Opinion | The Supreme Court Faces a Huge Test on Libel Law


If Sullivan is overruled, defendants in libel cases will lose constitutional protections they now have, and the United States could well return to a libel regime akin to England’s.

England is the mother country of the United States, a democracy from which America has learned much. But its libel law is at war with First Amendment principles. English law does not provide anything close to the protections of the Sullivan decision. Inaccurate statements about even the most powerful individuals in society receive little legal protection in England; a defendant could be liable for a false statement even if he was unaware that it was false. Moreover, the burden of proof is on the defendant; the defendant must prove that what he said was true. In the United States, the plaintiff must prove it was false.

A return by the Supreme Court to anything like the English approach could significantly chill speech of the most important sort. That has happened disturbingly often in England. In 2014, Cambridge University Press declined to publish a book about connections between President Vladimir Putin of Russia and organized crime because of England’s strict libel laws. In a letter to the author, Karen Dawisha, an executive for the publisher, wrote: “The decision has nothing to do with the quality of your research or your scholarly credibility. It is simply a question of risk tolerance in light of our limited resources.” The book was ultimately published in the United States. No libel action was filed.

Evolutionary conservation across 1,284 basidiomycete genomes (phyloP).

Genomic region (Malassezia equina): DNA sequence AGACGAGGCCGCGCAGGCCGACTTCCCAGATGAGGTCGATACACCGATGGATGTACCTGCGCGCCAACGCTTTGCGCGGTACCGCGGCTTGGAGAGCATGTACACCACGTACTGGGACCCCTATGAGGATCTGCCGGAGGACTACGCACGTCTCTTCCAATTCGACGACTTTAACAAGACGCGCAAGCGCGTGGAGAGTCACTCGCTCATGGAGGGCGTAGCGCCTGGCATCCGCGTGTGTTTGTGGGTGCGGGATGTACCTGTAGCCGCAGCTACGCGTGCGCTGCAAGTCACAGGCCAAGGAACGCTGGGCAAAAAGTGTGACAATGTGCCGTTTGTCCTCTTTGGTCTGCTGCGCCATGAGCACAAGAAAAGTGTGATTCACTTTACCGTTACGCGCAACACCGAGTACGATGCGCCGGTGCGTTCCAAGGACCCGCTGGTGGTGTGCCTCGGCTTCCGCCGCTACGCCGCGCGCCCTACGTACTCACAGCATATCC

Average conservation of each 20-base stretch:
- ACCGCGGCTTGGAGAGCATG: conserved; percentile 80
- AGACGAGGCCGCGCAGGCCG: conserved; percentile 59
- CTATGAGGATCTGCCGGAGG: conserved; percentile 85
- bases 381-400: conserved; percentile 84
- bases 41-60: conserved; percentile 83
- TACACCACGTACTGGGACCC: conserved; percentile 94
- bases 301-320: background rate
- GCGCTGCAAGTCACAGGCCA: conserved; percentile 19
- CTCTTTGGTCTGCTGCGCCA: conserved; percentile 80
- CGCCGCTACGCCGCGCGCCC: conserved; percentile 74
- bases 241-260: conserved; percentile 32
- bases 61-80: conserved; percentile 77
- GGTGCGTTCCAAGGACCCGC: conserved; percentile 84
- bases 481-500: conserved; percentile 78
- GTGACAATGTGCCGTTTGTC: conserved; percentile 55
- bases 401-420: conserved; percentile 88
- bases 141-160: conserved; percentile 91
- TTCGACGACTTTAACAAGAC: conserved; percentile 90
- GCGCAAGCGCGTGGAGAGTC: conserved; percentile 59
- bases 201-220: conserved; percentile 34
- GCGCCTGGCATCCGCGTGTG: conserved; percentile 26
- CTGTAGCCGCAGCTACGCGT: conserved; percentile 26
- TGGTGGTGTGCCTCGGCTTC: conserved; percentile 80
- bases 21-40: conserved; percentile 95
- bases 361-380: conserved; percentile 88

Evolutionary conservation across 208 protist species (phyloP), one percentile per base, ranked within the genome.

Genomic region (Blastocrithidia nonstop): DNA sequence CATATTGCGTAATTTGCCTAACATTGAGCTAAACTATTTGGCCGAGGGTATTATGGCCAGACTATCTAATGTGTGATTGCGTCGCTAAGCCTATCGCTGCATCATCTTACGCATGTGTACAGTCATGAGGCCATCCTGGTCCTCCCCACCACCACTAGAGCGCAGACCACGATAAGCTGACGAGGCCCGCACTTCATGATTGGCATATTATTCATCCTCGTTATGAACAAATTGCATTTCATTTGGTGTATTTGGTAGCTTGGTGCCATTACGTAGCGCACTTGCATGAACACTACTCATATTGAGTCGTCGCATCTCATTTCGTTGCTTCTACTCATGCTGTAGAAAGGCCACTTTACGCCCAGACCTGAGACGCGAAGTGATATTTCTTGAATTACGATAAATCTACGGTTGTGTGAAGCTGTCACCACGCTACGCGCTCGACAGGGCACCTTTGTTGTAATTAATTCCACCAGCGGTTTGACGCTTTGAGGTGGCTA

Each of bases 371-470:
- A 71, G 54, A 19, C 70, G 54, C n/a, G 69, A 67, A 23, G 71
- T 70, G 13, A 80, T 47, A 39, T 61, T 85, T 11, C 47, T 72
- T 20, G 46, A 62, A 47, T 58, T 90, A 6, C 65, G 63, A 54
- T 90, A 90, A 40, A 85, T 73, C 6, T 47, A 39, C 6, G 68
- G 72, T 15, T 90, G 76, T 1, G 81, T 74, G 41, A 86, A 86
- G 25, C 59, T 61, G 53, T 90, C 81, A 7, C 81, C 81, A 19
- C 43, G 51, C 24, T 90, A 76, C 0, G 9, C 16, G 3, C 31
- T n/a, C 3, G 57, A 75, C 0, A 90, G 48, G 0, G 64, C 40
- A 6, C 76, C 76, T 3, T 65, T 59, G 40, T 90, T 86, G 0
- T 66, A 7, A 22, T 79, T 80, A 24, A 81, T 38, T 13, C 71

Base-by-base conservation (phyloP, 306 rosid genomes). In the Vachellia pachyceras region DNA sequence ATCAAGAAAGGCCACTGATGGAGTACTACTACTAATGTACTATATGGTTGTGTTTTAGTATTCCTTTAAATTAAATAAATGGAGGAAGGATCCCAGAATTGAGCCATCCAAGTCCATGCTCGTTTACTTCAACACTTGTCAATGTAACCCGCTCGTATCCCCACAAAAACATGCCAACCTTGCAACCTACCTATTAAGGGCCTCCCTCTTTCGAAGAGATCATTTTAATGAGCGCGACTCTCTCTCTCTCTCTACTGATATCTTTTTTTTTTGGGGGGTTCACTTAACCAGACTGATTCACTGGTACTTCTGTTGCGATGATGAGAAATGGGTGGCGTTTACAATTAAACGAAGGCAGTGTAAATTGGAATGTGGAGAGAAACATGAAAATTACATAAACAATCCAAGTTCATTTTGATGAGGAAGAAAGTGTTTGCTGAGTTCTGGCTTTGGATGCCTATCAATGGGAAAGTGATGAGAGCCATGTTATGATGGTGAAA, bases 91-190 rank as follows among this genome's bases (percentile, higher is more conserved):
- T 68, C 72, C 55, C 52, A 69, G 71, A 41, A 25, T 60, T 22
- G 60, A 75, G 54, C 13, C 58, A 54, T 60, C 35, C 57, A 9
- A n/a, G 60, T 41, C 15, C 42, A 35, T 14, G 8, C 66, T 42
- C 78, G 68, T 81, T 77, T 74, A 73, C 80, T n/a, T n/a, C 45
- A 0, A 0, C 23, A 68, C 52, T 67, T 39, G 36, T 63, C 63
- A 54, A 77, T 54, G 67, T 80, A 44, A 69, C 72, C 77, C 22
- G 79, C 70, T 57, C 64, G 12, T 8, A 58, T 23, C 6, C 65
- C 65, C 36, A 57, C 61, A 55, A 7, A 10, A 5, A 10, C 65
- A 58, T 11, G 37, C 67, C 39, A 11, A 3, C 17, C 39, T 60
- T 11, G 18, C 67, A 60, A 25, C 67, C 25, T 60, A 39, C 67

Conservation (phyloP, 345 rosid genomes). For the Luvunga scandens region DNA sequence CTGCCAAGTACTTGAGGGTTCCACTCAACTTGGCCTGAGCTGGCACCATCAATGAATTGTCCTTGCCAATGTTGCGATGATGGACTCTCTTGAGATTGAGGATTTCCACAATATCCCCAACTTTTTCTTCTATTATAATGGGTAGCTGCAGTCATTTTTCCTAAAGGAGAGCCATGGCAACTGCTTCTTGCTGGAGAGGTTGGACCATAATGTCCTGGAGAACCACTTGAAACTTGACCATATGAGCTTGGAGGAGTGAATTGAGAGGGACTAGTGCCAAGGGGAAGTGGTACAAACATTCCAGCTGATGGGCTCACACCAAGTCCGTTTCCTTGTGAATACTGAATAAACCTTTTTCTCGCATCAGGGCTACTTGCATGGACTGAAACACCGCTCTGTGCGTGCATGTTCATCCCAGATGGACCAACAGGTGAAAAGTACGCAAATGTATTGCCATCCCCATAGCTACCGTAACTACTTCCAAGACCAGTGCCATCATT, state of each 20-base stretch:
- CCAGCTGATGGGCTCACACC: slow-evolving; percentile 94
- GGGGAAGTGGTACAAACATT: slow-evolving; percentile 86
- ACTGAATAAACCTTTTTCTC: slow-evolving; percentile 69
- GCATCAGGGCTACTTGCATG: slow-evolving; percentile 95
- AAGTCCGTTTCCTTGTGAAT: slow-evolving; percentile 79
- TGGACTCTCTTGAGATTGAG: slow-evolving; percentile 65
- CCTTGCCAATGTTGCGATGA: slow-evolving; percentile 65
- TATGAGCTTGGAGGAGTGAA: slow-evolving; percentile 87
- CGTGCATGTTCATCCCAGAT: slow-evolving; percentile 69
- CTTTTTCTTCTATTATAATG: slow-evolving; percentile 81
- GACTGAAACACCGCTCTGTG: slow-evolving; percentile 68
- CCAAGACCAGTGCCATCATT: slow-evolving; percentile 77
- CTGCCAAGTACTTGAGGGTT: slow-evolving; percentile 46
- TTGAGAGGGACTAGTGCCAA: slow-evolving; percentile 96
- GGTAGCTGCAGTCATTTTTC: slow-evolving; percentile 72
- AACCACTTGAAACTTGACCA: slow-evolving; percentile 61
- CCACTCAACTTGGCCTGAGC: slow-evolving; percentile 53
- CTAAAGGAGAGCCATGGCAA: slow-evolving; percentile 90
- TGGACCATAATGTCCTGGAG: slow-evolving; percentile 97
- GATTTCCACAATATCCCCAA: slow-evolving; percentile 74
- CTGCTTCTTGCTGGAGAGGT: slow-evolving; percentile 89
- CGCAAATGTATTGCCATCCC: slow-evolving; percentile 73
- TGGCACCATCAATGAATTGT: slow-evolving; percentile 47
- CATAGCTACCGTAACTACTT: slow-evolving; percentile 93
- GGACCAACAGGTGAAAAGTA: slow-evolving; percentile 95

A recent example of the potentially chilling impact of English libel law can be seen in libel litigations brought this year by supporters of Mr. Putin in courts in London against the journalist Catherine Belton and her publisher, HarperCollins, for her widely lauded book, “Putin’s People: How the KGB Took Back Russia and Then Took On the West.”

The “ruinous” legal action, according to Toomas Hendrik Ilves, a former president of Estonia and a journalist before that, is intended “not just to crush her, but to deter anyone else who dares to investigate the nexus of intelligence, business, organized crime and state power that gave birth to and sustains Russia’s ruling elite.”

That is, of course, precisely the sort of threat that the Sullivan decision seeks to protect against.

The stark difference in approach between American and English libel law led Congress to unanimously pass legislation, signed by President Barack Obama in 2010, barring state or federal courts from enforcing foreign libel judgments against U.S. defendants that are not consistent with First Amendment protections as set forth in the Sullivan decision.



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